The Taif Agreement of 1989 was supposed to bring an end to political sectarianism in Lebanon. But cross-community politics is as elusive as ever. Iraq, for its part, has slipped into a political system where Shia, Sunni and Kurdish loyalties are paramount. Iraqi national politics, as a result, is paralysed, while the major sectarian and ethnic groups vie for ascendency. Iraqis today face the unwelcome realisation that despite the removal of Saddam Hussein and the subsequent departure of international troops, they are not in a position of independence as autonomous citizens of Iraq facing a range of political choices that are free of religious association.
Against this background, liberal and secular Arabs are bound to feel uneasy. For them, the euphoria experienced during those early days of the Arab Spring has passed. Al-Hayat columnist Raghida Dergham, writing way back in December 2011, observed: "We are on a swing of uncertainty, going up in celebration of the ouster of regimes that monopolised power for thirty or forty odd years, then down in frustration over the alternative that is now coming to monopolise power with theocratic authoritarianism."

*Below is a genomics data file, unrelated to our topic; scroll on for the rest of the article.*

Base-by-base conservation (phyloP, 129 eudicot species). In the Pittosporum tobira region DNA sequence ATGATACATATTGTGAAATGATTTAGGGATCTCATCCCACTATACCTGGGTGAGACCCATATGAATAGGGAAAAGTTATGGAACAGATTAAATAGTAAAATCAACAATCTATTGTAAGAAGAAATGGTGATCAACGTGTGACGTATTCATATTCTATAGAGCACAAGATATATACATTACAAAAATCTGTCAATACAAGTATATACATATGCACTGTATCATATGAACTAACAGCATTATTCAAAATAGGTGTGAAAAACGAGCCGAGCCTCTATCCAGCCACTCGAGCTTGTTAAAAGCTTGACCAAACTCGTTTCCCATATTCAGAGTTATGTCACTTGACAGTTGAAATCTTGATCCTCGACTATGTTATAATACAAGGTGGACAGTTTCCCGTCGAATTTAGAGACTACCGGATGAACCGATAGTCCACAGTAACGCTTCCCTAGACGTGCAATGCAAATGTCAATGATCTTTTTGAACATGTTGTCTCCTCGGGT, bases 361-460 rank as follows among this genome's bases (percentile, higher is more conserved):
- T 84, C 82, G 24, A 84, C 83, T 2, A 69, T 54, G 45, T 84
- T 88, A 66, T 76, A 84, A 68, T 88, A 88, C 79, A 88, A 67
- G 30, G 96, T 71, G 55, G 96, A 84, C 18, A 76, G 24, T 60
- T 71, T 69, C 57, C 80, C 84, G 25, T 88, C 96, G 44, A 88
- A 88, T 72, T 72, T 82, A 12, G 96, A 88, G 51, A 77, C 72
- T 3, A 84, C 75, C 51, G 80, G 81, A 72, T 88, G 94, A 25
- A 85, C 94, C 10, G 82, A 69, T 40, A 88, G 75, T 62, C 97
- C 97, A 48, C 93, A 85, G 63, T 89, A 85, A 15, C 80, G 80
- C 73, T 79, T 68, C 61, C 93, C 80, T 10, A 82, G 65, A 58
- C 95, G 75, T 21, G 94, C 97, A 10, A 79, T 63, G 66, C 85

Jihadis offer a clear choice to people growing up in a political wilderness.
Those words were written several years before the emergence of ISIS, among the most authoritarian of all jihadi movements, which conquered many square miles of Arab territory in Syria, Iraq and elsewhere, and gained the support of thousands of Muslims. Repugnant though ISIS might be, the jihadis offer a clear ideological choice to young people growing up in a political wilderness, a region dominated by corrupt, autocratic regimes that give scant attention to the economic and social needs of their people.
The problem is that ISIS is not only repugnant, but it is also a fundamentalist Sunni group that will not tolerate other interpretations of Islam, let alone other religions. Yet its appeal continues to grow. The only way to weaken the attraction, columnist Maha Yahya wrote earlier this year, "is to prioritise changing the way in which young Arabs view the world by presenting them with genuine alternatives for reform and progress." But this option will remain out of reach until Arabs can once again be offered a political choice that extends beyond sectarian boundaries. In the current climate, that goal remains distant.